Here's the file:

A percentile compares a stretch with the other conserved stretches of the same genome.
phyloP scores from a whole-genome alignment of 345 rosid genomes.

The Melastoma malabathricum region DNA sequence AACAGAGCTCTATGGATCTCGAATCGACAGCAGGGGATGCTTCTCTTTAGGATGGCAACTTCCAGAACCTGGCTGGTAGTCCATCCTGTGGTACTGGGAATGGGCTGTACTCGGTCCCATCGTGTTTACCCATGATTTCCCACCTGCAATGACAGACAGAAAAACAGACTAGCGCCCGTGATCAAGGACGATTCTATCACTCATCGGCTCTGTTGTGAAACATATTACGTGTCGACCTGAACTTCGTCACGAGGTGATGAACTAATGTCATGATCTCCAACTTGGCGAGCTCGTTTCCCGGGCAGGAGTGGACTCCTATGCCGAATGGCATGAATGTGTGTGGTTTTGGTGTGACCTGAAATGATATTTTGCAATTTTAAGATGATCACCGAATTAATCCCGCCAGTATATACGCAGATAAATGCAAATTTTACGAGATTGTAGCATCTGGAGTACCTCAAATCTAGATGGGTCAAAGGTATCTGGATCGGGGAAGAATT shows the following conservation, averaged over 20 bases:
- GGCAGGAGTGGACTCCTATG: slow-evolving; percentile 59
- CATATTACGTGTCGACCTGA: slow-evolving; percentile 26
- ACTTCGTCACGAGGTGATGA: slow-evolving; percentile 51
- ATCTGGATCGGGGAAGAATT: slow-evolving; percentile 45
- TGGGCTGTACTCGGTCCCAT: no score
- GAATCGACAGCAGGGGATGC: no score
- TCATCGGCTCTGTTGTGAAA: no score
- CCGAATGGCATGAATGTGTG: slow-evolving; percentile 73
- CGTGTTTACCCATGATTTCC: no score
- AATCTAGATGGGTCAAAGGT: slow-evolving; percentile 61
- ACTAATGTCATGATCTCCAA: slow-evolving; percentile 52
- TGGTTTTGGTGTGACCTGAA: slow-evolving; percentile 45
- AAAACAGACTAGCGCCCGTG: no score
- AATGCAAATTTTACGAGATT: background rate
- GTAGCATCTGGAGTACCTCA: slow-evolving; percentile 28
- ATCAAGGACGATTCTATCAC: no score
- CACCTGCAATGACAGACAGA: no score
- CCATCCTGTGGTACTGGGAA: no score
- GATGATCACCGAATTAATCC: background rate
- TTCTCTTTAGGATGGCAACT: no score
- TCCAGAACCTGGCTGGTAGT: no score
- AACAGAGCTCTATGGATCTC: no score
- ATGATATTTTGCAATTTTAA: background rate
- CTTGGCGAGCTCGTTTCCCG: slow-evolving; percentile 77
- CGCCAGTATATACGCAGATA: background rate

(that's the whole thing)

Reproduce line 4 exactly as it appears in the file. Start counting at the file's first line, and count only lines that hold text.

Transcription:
- GGCAGGAGTGGACTCCTATG: slow-evolving; percentile 59